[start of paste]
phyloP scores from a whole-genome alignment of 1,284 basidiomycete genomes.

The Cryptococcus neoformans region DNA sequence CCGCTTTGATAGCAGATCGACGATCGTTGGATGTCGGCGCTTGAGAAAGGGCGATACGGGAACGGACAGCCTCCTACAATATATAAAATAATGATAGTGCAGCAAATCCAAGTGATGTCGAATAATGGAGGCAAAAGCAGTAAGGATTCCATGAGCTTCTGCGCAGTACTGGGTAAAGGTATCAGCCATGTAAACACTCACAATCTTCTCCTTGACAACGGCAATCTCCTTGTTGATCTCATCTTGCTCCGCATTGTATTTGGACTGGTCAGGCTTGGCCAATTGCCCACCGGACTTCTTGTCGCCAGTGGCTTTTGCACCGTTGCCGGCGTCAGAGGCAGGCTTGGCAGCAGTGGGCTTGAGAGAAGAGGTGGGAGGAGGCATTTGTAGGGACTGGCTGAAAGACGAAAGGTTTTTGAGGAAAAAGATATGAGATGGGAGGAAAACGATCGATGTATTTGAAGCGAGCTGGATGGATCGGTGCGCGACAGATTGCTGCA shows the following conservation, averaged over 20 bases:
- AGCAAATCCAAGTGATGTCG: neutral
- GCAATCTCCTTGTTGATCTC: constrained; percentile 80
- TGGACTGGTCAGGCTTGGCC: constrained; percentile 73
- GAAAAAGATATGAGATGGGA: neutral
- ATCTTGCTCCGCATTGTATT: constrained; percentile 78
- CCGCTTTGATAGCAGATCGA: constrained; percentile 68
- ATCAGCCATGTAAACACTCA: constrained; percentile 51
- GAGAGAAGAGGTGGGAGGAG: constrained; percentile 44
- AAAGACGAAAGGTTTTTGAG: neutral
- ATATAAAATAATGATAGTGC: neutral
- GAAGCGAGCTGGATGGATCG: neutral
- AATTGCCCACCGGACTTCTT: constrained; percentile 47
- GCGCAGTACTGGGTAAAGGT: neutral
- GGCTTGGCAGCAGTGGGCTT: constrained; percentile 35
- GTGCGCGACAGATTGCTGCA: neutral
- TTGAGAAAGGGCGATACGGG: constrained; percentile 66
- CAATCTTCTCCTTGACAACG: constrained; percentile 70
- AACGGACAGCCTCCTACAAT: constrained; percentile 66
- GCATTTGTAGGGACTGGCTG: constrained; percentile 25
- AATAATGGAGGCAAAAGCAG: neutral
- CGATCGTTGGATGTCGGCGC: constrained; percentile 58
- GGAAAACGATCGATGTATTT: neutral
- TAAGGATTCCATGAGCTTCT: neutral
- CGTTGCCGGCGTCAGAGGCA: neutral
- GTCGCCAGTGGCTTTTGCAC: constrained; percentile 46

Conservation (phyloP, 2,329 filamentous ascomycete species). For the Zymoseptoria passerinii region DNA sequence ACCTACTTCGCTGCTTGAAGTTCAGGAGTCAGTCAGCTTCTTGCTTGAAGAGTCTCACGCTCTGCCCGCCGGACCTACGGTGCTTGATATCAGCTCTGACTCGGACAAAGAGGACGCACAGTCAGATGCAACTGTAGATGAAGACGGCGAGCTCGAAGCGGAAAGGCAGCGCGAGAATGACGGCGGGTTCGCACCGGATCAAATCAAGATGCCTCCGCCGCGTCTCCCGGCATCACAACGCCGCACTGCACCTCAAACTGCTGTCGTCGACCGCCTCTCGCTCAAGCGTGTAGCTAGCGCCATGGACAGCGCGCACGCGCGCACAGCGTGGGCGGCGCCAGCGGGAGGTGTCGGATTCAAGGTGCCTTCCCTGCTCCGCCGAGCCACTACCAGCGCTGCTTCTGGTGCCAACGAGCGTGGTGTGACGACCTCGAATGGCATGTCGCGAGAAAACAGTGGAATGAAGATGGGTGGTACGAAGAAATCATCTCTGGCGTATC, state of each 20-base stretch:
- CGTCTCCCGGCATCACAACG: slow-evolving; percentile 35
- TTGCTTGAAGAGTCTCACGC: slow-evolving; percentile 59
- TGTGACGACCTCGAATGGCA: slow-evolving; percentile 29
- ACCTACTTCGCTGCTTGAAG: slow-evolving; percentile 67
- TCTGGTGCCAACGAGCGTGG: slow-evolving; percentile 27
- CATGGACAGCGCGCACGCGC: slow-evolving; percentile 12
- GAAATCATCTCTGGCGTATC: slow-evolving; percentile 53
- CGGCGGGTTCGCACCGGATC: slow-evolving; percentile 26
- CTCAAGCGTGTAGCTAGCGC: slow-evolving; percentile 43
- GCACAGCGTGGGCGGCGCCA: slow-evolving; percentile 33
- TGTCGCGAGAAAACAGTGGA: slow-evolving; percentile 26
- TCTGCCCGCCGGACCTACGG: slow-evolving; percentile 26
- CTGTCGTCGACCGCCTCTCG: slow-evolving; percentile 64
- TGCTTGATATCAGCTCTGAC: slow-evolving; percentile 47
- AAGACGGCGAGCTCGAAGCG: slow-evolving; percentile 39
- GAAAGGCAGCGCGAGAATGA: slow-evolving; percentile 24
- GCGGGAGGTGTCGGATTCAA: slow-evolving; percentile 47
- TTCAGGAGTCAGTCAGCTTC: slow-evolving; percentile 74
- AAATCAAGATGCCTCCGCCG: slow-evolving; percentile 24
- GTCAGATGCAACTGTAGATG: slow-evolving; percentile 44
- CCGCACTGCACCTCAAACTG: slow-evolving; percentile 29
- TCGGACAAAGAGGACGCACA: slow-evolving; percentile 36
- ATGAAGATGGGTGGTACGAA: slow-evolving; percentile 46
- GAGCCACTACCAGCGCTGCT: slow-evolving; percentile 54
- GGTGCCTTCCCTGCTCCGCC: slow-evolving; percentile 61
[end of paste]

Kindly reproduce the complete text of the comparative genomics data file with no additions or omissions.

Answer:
phyloP scores from a whole-genome alignment of 1,284 basidiomycete genomes.

The Cryptococcus neoformans region DNA sequence CCGCTTTGATAGCAGATCGACGATCGTTGGATGTCGGCGCTTGAGAAAGGGCGATACGGGAACGGACAGCCTCCTACAATATATAAAATAATGATAGTGCAGCAAATCCAAGTGATGTCGAATAATGGAGGCAAAAGCAGTAAGGATTCCATGAGCTTCTGCGCAGTACTGGGTAAAGGTATCAGCCATGTAAACACTCACAATCTTCTCCTTGACAACGGCAATCTCCTTGTTGATCTCATCTTGCTCCGCATTGTATTTGGACTGGTCAGGCTTGGCCAATTGCCCACCGGACTTCTTGTCGCCAGTGGCTTTTGCACCGTTGCCGGCGTCAGAGGCAGGCTTGGCAGCAGTGGGCTTGAGAGAAGAGGTGGGAGGAGGCATTTGTAGGGACTGGCTGAAAGACGAAAGGTTTTTGAGGAAAAAGATATGAGATGGGAGGAAAACGATCGATGTATTTGAAGCGAGCTGGATGGATCGGTGCGCGACAGATTGCTGCA shows the following conservation, averaged over 20 bases:
- AGCAAATCCAAGTGATGTCG: neutral
- GCAATCTCCTTGTTGATCTC: constrained; percentile 80
- TGGACTGGTCAGGCTTGGCC: constrained; percentile 73
- GAAAAAGATATGAGATGGGA: neutral
- ATCTTGCTCCGCATTGTATT: constrained; percentile 78
- CCGCTTTGATAGCAGATCGA: constrained; percentile 68
- ATCAGCCATGTAAACACTCA: constrained; percentile 51
- GAGAGAAGAGGTGGGAGGAG: constrained; percentile 44
- AAAGACGAAAGGTTTTTGAG: neutral
- ATATAAAATAATGATAGTGC: neutral
- GAAGCGAGCTGGATGGATCG: neutral
- AATTGCCCACCGGACTTCTT: constrained; percentile 47
- GCGCAGTACTGGGTAAAGGT: neutral
- GGCTTGGCAGCAGTGGGCTT: constrained; percentile 35
- GTGCGCGACAGATTGCTGCA: neutral
- TTGAGAAAGGGCGATACGGG: constrained; percentile 66
- CAATCTTCTCCTTGACAACG: constrained; percentile 70
- AACGGACAGCCTCCTACAAT: constrained; percentile 66
- GCATTTGTAGGGACTGGCTG: constrained; percentile 25
- AATAATGGAGGCAAAAGCAG: neutral
- CGATCGTTGGATGTCGGCGC: constrained; percentile 58
- GGAAAACGATCGATGTATTT: neutral
- TAAGGATTCCATGAGCTTCT: neutral
- CGTTGCCGGCGTCAGAGGCA: neutral
- GTCGCCAGTGGCTTTTGCAC: constrained; percentile 46

Conservation (phyloP, 2,329 filamentous ascomycete species). For the Zymoseptoria passerinii region DNA sequence ACCTACTTCGCTGCTTGAAGTTCAGGAGTCAGTCAGCTTCTTGCTTGAAGAGTCTCACGCTCTGCCCGCCGGACCTACGGTGCTTGATATCAGCTCTGACTCGGACAAAGAGGACGCACAGTCAGATGCAACTGTAGATGAAGACGGCGAGCTCGAAGCGGAAAGGCAGCGCGAGAATGACGGCGGGTTCGCACCGGATCAAATCAAGATGCCTCCGCCGCGTCTCCCGGCATCACAACGCCGCACTGCACCTCAAACTGCTGTCGTCGACCGCCTCTCGCTCAAGCGTGTAGCTAGCGCCATGGACAGCGCGCACGCGCGCACAGCGTGGGCGGCGCCAGCGGGAGGTGTCGGATTCAAGGTGCCTTCCCTGCTCCGCCGAGCCACTACCAGCGCTGCTTCTGGTGCCAACGAGCGTGGTGTGACGACCTCGAATGGCATGTCGCGAGAAAACAGTGGAATGAAGATGGGTGGTACGAAGAAATCATCTCTGGCGTATC, state of each 20-base stretch:
- CGTCTCCCGGCATCACAACG: slow-evolving; percentile 35
- TTGCTTGAAGAGTCTCACGC: slow-evolving; percentile 59
- TGTGACGACCTCGAATGGCA: slow-evolving; percentile 29
- ACCTACTTCGCTGCTTGAAG: slow-evolving; percentile 67
- TCTGGTGCCAACGAGCGTGG: slow-evolving; percentile 27
- CATGGACAGCGCGCACGCGC: slow-evolving; percentile 12
- GAAATCATCTCTGGCGTATC: slow-evolving; percentile 53
- CGGCGGGTTCGCACCGGATC: slow-evolving; percentile 26
- CTCAAGCGTGTAGCTAGCGC: slow-evolving; percentile 43
- GCACAGCGTGGGCGGCGCCA: slow-evolving; percentile 33
- TGTCGCGAGAAAACAGTGGA: slow-evolving; percentile 26
- TCTGCCCGCCGGACCTACGG: slow-evolving; percentile 26
- CTGTCGTCGACCGCCTCTCG: slow-evolving; percentile 64
- TGCTTGATATCAGCTCTGAC: slow-evolving; percentile 47
- AAGACGGCGAGCTCGAAGCG: slow-evolving; percentile 39
- GAAAGGCAGCGCGAGAATGA: slow-evolving; percentile 24
- GCGGGAGGTGTCGGATTCAA: slow-evolving; percentile 47
- TTCAGGAGTCAGTCAGCTTC: slow-evolving; percentile 74
- AAATCAAGATGCCTCCGCCG: slow-evolving; percentile 24
- GTCAGATGCAACTGTAGATG: slow-evolving; percentile 44
- CCGCACTGCACCTCAAACTG: slow-evolving; percentile 29
- TCGGACAAAGAGGACGCACA: slow-evolving; percentile 36
- ATGAAGATGGGTGGTACGAA: slow-evolving; percentile 46
- GAGCCACTACCAGCGCTGCT: slow-evolving; percentile 54
- GGTGCCTTCCCTGCTCCGCC: slow-evolving; percentile 61